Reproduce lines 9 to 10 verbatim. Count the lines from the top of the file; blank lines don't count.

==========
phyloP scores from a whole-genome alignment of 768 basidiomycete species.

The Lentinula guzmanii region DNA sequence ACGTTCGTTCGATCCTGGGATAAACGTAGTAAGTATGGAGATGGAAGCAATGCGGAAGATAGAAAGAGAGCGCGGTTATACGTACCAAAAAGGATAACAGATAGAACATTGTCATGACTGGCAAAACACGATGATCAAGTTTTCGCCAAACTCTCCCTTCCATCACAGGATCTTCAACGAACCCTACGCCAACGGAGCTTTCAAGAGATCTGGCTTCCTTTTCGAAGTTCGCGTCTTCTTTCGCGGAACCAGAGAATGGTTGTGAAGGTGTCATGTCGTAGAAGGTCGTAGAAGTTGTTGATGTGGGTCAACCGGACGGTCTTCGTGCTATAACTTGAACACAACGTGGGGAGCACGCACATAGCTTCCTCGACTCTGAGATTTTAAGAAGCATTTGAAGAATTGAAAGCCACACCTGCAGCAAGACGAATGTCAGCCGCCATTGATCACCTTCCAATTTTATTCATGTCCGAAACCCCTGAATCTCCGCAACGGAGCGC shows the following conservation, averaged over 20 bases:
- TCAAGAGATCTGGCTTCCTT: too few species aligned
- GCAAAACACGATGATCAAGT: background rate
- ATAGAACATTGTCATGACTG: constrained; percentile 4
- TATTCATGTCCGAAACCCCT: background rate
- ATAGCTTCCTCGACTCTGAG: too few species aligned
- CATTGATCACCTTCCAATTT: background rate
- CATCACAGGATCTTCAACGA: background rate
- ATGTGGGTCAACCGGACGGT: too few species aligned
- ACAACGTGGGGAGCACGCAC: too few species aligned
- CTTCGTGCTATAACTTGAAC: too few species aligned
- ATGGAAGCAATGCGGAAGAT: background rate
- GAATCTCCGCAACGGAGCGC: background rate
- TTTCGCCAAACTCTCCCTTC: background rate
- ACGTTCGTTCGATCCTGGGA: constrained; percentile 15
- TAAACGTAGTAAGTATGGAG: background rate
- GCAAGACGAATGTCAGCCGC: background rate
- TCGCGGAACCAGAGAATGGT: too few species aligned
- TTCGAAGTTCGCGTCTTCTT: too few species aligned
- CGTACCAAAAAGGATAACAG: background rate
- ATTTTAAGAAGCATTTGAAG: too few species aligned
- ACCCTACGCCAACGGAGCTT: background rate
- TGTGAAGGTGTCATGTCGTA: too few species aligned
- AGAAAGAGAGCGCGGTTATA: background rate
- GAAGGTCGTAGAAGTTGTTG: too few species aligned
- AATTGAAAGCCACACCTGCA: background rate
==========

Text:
- CATCACAGGATCTTCAACGA: background rate
- ATGTGGGTCAACCGGACGGT: too few species aligned